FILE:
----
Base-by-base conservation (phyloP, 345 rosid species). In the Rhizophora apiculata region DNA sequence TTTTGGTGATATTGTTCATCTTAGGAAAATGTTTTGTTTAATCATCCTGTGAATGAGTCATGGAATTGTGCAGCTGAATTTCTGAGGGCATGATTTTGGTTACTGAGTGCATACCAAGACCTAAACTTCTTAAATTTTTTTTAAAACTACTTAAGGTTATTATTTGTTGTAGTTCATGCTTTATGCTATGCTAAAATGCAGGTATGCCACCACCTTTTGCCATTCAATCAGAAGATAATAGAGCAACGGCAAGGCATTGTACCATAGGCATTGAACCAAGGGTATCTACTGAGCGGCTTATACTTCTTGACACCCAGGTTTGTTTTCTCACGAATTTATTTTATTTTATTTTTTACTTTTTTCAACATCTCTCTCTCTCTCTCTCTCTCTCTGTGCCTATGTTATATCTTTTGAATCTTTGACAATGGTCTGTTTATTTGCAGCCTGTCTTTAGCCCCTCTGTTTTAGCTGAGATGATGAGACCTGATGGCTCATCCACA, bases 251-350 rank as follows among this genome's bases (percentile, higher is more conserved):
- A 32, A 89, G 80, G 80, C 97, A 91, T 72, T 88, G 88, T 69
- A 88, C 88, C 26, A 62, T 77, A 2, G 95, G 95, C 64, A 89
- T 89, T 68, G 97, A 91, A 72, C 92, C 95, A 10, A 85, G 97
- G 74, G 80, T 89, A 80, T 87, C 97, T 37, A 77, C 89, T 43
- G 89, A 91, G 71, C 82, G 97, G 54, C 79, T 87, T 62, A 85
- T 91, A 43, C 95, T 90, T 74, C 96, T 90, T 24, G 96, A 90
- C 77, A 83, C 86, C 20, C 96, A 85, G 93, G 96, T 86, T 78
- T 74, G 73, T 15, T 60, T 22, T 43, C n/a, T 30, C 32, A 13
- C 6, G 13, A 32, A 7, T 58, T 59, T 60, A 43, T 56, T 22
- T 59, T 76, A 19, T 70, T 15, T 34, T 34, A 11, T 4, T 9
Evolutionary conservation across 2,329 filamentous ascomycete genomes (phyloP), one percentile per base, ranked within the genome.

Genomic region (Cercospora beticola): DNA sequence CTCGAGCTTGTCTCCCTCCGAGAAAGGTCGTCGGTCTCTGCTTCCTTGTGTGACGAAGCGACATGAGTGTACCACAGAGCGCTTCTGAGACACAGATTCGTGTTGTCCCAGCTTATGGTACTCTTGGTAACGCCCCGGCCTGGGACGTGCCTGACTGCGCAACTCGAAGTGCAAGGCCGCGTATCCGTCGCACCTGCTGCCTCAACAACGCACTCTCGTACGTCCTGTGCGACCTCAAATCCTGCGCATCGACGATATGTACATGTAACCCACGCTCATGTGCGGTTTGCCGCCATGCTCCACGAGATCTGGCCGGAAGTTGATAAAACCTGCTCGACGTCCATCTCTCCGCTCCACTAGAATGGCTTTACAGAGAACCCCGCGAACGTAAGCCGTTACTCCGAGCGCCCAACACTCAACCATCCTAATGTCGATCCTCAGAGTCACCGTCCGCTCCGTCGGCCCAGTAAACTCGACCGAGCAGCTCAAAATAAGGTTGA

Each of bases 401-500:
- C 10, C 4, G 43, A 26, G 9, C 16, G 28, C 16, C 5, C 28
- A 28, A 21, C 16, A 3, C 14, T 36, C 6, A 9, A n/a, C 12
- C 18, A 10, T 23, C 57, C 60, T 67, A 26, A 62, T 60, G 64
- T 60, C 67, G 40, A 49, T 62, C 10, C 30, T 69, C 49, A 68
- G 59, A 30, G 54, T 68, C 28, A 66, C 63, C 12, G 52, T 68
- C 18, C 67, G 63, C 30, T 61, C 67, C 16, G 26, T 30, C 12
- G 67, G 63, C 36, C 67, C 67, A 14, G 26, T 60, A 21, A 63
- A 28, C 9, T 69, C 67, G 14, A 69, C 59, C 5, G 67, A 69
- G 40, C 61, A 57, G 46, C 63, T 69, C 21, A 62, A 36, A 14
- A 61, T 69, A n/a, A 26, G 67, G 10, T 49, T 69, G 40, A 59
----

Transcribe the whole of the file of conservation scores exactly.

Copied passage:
Base-by-base conservation (phyloP, 345 rosid species). In the Rhizophora apiculata region DNA sequence TTTTGGTGATATTGTTCATCTTAGGAAAATGTTTTGTTTAATCATCCTGTGAATGAGTCATGGAATTGTGCAGCTGAATTTCTGAGGGCATGATTTTGGTTACTGAGTGCATACCAAGACCTAAACTTCTTAAATTTTTTTTAAAACTACTTAAGGTTATTATTTGTTGTAGTTCATGCTTTATGCTATGCTAAAATGCAGGTATGCCACCACCTTTTGCCATTCAATCAGAAGATAATAGAGCAACGGCAAGGCATTGTACCATAGGCATTGAACCAAGGGTATCTACTGAGCGGCTTATACTTCTTGACACCCAGGTTTGTTTTCTCACGAATTTATTTTATTTTATTTTTTACTTTTTTCAACATCTCTCTCTCTCTCTCTCTCTCTCTGTGCCTATGTTATATCTTTTGAATCTTTGACAATGGTCTGTTTATTTGCAGCCTGTCTTTAGCCCCTCTGTTTTAGCTGAGATGATGAGACCTGATGGCTCATCCACA, bases 251-350 rank as follows among this genome's bases (percentile, higher is more conserved):
- A 32, A 89, G 80, G 80, C 97, A 91, T 72, T 88, G 88, T 69
- A 88, C 88, C 26, A 62, T 77, A 2, G 95, G 95, C 64, A 89
- T 89, T 68, G 97, A 91, A 72, C 92, C 95, A 10, A 85, G 97
- G 74, G 80, T 89, A 80, T 87, C 97, T 37, A 77, C 89, T 43
- G 89, A 91, G 71, C 82, G 97, G 54, C 79, T 87, T 62, A 85
- T 91, A 43, C 95, T 90, T 74, C 96, T 90, T 24, G 96, A 90
- C 77, A 83, C 86, C 20, C 96, A 85, G 93, G 96, T 86, T 78
- T 74, G 73, T 15, T 60, T 22, T 43, C n/a, T 30, C 32, A 13
- C 6, G 13, A 32, A 7, T 58, T 59, T 60, A 43, T 56, T 22
- T 59, T 76, A 19, T 70, T 15, T 34, T 34, A 11, T 4, T 9
Evolutionary conservation across 2,329 filamentous ascomycete genomes (phyloP), one percentile per base, ranked within the genome.

Genomic region (Cercospora beticola): DNA sequence CTCGAGCTTGTCTCCCTCCGAGAAAGGTCGTCGGTCTCTGCTTCCTTGTGTGACGAAGCGACATGAGTGTACCACAGAGCGCTTCTGAGACACAGATTCGTGTTGTCCCAGCTTATGGTACTCTTGGTAACGCCCCGGCCTGGGACGTGCCTGACTGCGCAACTCGAAGTGCAAGGCCGCGTATCCGTCGCACCTGCTGCCTCAACAACGCACTCTCGTACGTCCTGTGCGACCTCAAATCCTGCGCATCGACGATATGTACATGTAACCCACGCTCATGTGCGGTTTGCCGCCATGCTCCACGAGATCTGGCCGGAAGTTGATAAAACCTGCTCGACGTCCATCTCTCCGCTCCACTAGAATGGCTTTACAGAGAACCCCGCGAACGTAAGCCGTTACTCCGAGCGCCCAACACTCAACCATCCTAATGTCGATCCTCAGAGTCACCGTCCGCTCCGTCGGCCCAGTAAACTCGACCGAGCAGCTCAAAATAAGGTTGA

Each of bases 401-500:
- C 10, C 4, G 43, A 26, G 9, C 16, G 28, C 16, C 5, C 28
- A 28, A 21, C 16, A 3, C 14, T 36, C 6, A 9, A n/a, C 12
- C 18, A 10, T 23, C 57, C 60, T 67, A 26, A 62, T 60, G 64
- T 60, C 67, G 40, A 49, T 62, C 10, C 30, T 69, C 49, A 68
- G 59, A 30, G 54, T 68, C 28, A 66, C 63, C 12, G 52, T 68
- C 18, C 67, G 63, C 30, T 61, C 67, C 16, G 26, T 30, C 12
- G 67, G 63, C 36, C 67, C 67, A 14, G 26, T 60, A 21, A 63
- A 28, C 9, T 69, C 67, G 14, A 69, C 59, C 5, G 67, A 69
- G 40, C 61, A 57, G 46, C 63, T 69, C 21, A 62, A 36, A 14
- A 61, T 69, A n/a, A 26, G 67, G 10, T 49, T 69, G 40, A 59